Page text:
By Linda Hayes | May 22, 2015 | Home & Real Estate
Aspen architects are designing low-maintenance, sustainable properties to be passed down through the generations.
One with the land: To give it staying power, Poss Architects blended the Wheeler residence into its 860 acres of Old Snowmass ranchland while recalling the historical lodges and compounds of the area with throwback architecture.
Charles Cunniffe understands the value of firsthand experience. When approached by clients looking to build valley homes that can not only accommodate extended families but also be passed on to future generations, he often takes them to visit his own. “You could say I walk the talk,” says the amiable architect, who over the years has refashioned his Red Mountain home both to reflect an evolving family lifestyle and to incorporate natural, sustainable elements like sunlight and water. “It helps [clients] understand a concept when they can see it for themselves.”
One of Aspen’s most prolific and respected architects, Cunniffe has been plying his trade in the valley with his eponymous firm (970-925-5590) since 1981. While the idea of multigenerational homes, commonly known as legacy homes, has grown in popularity all over, it’s deeply rooted in the area’s past. “Through the ages, pioneers here built homes as shelter that would [withstand] the elements,” he says. “As they prospered and the families grew, larger homes, and eventually compounds, evolved.”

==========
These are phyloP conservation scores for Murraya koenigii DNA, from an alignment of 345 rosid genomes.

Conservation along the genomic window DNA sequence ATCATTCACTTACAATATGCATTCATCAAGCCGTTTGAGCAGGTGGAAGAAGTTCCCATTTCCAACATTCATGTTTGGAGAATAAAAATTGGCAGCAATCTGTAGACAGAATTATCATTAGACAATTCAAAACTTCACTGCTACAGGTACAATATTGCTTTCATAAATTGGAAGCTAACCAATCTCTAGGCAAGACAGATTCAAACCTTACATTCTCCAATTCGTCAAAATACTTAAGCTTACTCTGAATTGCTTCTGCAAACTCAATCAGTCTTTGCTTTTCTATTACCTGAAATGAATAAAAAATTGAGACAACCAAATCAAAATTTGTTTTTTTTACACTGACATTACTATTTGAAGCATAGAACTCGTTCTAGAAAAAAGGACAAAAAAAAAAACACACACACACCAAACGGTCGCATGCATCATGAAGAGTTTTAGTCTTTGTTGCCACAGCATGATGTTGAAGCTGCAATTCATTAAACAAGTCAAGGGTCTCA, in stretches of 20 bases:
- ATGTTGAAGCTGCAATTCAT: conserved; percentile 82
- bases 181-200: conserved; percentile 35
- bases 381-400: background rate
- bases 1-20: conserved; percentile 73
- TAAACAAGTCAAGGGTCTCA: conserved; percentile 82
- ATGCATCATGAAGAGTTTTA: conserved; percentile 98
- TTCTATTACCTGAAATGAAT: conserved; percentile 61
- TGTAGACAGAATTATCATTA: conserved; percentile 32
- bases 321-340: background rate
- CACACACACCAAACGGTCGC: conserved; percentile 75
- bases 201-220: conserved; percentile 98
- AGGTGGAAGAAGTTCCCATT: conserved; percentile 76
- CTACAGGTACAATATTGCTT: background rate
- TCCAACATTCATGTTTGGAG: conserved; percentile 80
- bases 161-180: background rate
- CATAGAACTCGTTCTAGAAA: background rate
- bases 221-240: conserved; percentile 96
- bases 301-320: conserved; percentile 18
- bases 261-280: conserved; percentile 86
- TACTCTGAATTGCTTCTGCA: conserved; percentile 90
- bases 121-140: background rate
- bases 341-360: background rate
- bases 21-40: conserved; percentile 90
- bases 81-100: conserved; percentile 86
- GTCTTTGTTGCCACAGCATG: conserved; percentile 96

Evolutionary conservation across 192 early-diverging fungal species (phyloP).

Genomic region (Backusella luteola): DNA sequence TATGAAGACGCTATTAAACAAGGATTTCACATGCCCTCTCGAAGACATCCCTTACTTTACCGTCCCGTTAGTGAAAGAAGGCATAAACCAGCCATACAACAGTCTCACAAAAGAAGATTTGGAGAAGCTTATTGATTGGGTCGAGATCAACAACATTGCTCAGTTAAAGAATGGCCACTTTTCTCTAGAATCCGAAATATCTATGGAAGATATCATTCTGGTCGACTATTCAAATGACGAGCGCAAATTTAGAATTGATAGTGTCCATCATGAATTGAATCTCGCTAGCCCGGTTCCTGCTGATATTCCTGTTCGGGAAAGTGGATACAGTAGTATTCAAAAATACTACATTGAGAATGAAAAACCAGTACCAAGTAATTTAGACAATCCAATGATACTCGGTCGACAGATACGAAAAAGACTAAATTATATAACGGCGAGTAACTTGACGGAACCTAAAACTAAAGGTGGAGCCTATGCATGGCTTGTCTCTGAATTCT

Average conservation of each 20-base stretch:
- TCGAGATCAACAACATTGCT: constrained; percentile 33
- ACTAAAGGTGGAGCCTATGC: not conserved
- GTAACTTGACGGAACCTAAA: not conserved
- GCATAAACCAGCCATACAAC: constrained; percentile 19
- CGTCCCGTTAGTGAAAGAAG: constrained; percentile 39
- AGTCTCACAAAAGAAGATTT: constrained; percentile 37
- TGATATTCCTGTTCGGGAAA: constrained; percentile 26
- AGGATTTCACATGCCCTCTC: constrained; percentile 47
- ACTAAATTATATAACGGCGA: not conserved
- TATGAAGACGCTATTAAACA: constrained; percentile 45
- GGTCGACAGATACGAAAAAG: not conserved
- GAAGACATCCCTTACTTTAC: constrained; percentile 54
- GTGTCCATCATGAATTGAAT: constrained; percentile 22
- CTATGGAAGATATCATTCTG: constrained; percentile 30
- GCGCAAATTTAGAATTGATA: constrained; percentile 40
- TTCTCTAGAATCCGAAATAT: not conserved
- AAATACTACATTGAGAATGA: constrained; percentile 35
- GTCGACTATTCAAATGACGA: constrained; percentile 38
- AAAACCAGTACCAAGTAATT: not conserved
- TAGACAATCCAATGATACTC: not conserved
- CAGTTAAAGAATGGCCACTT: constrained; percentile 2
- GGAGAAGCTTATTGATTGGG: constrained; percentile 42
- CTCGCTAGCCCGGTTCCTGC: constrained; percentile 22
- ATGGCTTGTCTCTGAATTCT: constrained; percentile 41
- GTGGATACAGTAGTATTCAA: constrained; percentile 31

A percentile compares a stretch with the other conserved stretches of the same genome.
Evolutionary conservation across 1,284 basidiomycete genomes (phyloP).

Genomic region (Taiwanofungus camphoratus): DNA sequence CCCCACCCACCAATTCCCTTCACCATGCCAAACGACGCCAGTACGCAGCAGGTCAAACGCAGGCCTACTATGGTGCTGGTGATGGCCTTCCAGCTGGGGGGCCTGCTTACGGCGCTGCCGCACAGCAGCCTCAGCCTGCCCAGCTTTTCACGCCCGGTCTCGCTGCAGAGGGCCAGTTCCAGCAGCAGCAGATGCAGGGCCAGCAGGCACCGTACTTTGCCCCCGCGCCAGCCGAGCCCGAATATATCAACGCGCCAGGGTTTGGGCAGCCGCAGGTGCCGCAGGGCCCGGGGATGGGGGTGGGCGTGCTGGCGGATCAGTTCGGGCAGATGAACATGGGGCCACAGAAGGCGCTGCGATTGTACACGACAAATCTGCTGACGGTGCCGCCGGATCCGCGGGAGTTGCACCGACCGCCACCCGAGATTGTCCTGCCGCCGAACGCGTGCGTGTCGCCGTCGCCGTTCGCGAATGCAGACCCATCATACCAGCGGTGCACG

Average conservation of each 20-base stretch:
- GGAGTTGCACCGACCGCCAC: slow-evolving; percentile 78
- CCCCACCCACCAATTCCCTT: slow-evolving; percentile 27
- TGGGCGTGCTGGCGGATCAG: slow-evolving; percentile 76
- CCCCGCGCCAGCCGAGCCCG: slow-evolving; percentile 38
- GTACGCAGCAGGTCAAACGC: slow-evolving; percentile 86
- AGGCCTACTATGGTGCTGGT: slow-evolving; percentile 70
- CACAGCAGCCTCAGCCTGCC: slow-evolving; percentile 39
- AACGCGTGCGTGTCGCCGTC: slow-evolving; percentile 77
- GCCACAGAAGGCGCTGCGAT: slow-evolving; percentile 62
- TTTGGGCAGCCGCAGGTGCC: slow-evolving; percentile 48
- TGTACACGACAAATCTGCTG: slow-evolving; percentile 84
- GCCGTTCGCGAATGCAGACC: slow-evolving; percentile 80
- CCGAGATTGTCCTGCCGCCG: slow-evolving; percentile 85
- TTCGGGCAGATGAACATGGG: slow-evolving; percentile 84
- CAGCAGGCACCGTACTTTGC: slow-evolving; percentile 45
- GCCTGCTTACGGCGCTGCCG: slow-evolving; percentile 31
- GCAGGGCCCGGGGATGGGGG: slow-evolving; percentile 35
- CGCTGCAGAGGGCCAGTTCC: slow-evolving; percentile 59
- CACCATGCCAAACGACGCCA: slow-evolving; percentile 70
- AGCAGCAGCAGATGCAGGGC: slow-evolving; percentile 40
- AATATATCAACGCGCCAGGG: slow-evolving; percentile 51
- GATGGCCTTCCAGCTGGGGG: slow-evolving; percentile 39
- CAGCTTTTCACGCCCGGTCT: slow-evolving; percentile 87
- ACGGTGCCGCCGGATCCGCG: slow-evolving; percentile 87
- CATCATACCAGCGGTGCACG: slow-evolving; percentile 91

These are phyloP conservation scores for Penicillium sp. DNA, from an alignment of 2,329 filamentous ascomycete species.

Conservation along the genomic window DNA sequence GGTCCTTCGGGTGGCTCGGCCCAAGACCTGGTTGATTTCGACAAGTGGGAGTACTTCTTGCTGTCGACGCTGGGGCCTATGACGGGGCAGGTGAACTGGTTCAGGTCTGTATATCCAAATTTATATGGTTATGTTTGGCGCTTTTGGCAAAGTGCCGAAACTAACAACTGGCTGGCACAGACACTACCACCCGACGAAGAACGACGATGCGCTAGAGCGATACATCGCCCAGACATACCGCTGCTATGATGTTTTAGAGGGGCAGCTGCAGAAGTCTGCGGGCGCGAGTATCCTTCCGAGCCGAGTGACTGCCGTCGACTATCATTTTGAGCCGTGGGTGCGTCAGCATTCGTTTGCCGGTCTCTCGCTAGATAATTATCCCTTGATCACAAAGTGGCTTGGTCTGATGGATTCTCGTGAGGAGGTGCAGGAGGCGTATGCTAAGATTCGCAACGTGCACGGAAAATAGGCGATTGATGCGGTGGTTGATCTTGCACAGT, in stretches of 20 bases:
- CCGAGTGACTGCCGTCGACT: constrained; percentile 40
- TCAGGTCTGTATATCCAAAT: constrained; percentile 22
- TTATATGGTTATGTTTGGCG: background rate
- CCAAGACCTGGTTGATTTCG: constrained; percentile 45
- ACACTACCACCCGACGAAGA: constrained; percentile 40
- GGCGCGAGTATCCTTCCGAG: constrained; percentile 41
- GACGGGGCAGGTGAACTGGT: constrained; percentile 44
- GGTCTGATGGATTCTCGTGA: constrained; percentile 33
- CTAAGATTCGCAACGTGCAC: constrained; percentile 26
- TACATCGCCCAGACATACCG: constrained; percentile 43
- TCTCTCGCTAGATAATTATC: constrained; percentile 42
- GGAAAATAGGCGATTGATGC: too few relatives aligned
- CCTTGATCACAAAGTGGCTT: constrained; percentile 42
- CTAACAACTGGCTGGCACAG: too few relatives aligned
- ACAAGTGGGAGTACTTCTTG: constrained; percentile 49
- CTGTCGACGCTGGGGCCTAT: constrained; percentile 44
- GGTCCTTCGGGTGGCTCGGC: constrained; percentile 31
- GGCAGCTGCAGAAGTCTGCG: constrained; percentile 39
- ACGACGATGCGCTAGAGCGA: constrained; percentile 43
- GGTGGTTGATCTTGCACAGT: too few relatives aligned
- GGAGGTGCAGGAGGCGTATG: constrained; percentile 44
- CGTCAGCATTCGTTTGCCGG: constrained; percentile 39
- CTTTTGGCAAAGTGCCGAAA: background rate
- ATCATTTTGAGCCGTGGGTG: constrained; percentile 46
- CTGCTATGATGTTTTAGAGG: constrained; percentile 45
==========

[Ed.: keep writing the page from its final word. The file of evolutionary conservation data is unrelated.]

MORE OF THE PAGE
The Wheeler residence’s bedrooms capitalize on the sweeping views of the Elk Mountains to the southwest.
These days, Cunniffe says clients thinking long term are weighing cost versus value, and put serious thought and abundant resources into building homes that are as energy-neutral and maintenance free as possible. A residence he designed off the 18th fairway at Aspen Glen Golf Course, in Carbondale, is the perfect example. At 10,000 square feet, with seven bedrooms across multiple levels, the home offers plenty of space to accommodate an extended family over time. “They all have their own zones, from the master and junior master suites and a bunk room that sleeps nine to communal gathering places,” says Cunniffe. Outside, the house blends into its natural surroundings—the play, lawn, and garden areas bleed into the adjacent flatlands north of Mount Sopris.
When it came to building materials, Cunniffe analyzed every choice available, always keeping sustainability and site-appropriateness in mind. The exterior features a custom-blended stone veneer, indigenous Douglas fir columns, cedar shingles, and recycled copper detailing. In the living room, two-story folded-corner glass windows frame panoramic views of the mountains to the east and south. They also invite sunlight to shine on a stone fireplace wall, which in turn functions as a passive solar heat sink that warms the room.
Hagman Architects outfitted the Berman residence with abundant windows to utilize solar heat and open up its incredible valley views.